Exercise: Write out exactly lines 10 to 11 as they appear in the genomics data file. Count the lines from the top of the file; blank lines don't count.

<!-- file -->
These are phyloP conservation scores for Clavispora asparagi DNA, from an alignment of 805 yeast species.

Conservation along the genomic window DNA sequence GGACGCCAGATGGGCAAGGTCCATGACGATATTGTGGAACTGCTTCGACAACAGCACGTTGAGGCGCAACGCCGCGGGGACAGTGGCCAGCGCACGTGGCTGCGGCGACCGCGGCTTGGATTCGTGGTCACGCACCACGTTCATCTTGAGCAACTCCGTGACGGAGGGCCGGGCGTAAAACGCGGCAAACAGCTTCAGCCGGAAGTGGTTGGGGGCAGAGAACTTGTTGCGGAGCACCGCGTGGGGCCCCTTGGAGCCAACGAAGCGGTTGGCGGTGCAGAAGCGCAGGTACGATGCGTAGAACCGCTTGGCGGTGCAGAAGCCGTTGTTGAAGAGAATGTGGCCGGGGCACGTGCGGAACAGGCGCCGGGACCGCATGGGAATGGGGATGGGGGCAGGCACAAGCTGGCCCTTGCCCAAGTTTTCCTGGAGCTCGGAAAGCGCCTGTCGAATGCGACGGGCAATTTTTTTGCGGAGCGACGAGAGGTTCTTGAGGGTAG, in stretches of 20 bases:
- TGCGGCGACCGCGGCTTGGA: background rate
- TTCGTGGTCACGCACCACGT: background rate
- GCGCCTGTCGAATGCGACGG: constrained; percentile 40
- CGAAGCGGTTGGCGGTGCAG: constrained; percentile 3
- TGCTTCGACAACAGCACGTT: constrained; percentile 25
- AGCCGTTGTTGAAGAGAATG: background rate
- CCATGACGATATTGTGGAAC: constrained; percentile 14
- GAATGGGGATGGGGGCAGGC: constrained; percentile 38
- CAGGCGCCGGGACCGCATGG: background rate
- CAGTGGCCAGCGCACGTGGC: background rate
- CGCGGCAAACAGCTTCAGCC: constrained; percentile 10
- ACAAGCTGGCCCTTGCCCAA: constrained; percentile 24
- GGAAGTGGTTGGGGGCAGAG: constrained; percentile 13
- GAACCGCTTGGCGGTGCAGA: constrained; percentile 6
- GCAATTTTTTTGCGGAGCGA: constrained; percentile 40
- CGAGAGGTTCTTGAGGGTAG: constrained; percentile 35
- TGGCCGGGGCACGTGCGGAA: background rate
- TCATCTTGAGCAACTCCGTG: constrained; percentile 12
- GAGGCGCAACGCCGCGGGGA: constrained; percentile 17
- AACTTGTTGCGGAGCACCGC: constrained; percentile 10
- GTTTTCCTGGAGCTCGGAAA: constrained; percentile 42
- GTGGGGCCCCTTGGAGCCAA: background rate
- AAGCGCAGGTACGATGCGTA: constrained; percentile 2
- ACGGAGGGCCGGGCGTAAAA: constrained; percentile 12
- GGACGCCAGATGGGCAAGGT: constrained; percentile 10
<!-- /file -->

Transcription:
- GAATGGGGATGGGGGCAGGC: constrained; percentile 38
- CAGGCGCCGGGACCGCATGG: background rate